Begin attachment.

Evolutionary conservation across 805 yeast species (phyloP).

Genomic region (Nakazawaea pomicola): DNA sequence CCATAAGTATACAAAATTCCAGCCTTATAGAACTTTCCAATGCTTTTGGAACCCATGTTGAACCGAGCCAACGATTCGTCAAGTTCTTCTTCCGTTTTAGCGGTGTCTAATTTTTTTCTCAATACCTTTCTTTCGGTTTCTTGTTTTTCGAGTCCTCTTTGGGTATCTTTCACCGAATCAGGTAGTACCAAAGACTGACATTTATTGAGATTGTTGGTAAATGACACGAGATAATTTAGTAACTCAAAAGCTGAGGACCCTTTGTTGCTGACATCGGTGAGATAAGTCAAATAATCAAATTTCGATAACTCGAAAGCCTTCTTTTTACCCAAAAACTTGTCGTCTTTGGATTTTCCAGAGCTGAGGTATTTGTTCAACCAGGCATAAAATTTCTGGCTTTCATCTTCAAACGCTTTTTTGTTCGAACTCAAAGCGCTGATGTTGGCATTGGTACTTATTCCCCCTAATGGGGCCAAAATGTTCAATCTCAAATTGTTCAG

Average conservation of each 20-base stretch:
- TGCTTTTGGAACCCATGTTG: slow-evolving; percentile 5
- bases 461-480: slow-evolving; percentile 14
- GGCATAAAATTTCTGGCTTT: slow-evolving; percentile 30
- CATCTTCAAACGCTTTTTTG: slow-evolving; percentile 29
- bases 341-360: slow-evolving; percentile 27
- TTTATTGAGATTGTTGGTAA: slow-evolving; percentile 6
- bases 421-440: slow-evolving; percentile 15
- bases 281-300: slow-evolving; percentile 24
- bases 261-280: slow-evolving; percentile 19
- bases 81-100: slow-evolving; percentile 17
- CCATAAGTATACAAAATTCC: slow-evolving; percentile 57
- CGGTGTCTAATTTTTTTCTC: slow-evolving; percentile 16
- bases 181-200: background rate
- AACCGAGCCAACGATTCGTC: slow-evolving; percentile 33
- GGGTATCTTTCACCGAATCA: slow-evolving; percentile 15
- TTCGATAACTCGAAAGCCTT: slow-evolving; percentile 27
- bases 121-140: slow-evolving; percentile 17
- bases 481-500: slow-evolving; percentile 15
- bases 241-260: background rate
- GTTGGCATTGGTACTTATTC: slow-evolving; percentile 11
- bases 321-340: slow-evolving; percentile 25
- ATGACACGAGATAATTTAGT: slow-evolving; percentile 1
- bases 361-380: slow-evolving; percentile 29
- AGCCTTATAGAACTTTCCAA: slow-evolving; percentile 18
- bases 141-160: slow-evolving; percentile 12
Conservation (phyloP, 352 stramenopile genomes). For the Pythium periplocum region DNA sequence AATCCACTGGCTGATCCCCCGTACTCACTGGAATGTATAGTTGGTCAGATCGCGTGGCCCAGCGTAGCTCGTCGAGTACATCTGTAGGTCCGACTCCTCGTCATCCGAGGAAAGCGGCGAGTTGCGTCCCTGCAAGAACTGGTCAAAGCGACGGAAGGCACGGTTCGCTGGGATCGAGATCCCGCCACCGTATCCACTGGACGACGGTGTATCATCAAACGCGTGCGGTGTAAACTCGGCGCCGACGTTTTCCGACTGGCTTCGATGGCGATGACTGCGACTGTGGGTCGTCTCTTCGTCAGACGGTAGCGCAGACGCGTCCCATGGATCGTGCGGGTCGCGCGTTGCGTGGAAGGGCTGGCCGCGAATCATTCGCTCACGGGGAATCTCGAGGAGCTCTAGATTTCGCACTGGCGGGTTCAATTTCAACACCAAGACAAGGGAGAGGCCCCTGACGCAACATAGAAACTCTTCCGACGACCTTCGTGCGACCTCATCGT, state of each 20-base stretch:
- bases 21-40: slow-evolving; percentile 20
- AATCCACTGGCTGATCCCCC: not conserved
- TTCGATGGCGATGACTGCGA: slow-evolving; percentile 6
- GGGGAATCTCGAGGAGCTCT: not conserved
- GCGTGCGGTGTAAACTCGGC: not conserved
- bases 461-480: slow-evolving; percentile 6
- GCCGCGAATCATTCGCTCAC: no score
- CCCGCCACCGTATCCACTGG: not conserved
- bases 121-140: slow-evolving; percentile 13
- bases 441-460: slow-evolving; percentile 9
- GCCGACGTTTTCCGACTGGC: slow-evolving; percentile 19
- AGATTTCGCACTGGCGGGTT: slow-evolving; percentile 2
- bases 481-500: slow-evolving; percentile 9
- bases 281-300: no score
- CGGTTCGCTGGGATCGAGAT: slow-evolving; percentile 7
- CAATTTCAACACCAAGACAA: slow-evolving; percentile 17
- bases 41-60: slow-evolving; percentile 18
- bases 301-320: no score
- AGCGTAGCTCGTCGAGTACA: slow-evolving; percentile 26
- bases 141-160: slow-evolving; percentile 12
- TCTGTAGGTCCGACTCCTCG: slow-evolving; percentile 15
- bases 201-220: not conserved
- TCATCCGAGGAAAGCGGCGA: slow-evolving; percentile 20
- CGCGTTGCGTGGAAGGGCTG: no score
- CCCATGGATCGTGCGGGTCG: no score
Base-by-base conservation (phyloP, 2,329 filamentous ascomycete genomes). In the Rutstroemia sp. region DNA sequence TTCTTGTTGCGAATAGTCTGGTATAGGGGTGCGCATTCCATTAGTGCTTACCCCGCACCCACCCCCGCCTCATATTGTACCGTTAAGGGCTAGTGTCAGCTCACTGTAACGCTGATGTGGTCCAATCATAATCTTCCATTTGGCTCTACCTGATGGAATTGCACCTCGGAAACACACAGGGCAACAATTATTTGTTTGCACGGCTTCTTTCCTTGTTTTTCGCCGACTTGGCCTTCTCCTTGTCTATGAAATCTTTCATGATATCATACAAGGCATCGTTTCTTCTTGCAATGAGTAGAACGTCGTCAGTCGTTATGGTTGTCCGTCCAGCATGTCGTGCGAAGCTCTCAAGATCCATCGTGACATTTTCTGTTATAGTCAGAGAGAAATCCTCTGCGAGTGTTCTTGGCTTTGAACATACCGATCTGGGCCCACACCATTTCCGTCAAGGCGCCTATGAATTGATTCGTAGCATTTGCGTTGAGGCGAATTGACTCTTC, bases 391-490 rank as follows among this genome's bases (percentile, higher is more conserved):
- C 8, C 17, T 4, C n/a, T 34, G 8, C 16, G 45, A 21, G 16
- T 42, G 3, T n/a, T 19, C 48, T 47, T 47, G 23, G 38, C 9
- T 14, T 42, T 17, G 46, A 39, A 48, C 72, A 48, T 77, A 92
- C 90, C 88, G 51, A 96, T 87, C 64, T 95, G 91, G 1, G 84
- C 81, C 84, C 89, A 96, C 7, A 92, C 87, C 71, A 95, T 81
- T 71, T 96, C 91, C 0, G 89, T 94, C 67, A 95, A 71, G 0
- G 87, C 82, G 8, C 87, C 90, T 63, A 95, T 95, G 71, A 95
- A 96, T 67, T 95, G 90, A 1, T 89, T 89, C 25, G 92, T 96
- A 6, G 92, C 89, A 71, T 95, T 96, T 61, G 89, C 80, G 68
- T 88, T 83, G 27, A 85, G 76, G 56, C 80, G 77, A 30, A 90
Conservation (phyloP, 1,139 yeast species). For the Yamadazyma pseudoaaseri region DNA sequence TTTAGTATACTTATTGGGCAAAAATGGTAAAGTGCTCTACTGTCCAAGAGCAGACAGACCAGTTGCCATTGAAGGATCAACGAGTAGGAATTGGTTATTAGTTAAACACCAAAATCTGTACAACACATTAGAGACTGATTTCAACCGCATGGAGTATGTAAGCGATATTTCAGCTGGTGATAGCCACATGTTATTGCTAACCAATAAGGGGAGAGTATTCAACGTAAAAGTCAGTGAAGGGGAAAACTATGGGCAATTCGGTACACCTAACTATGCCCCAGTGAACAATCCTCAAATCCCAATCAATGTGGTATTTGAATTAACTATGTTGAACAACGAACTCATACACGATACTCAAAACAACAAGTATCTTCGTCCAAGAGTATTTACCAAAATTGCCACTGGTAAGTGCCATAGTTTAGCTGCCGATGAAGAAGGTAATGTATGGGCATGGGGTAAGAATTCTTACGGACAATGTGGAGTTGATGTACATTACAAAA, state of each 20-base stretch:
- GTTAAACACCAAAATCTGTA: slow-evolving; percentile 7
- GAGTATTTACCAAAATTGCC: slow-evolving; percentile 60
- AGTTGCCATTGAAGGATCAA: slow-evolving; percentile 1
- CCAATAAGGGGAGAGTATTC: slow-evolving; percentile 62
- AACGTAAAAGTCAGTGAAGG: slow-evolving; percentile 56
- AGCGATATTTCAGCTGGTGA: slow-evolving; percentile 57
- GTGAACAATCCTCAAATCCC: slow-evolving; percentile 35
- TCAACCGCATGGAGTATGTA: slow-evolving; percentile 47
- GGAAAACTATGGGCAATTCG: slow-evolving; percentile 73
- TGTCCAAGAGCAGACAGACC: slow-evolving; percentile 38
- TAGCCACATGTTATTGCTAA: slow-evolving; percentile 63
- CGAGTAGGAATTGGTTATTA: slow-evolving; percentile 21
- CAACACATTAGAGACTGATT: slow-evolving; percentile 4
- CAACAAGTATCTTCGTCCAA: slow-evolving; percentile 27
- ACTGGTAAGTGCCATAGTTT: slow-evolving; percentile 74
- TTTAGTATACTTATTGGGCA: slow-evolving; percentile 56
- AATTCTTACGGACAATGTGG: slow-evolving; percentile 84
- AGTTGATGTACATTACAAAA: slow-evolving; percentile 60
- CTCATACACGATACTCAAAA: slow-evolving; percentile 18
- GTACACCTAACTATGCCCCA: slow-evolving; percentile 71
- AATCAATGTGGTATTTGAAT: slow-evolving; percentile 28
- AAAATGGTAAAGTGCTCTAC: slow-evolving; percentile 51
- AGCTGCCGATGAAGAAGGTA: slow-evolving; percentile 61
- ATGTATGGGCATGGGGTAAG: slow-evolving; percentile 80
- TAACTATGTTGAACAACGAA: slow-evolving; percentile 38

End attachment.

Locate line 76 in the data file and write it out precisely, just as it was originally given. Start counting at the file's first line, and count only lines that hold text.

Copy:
- TGTCCAAGAGCAGACAGACC: slow-evolving; percentile 38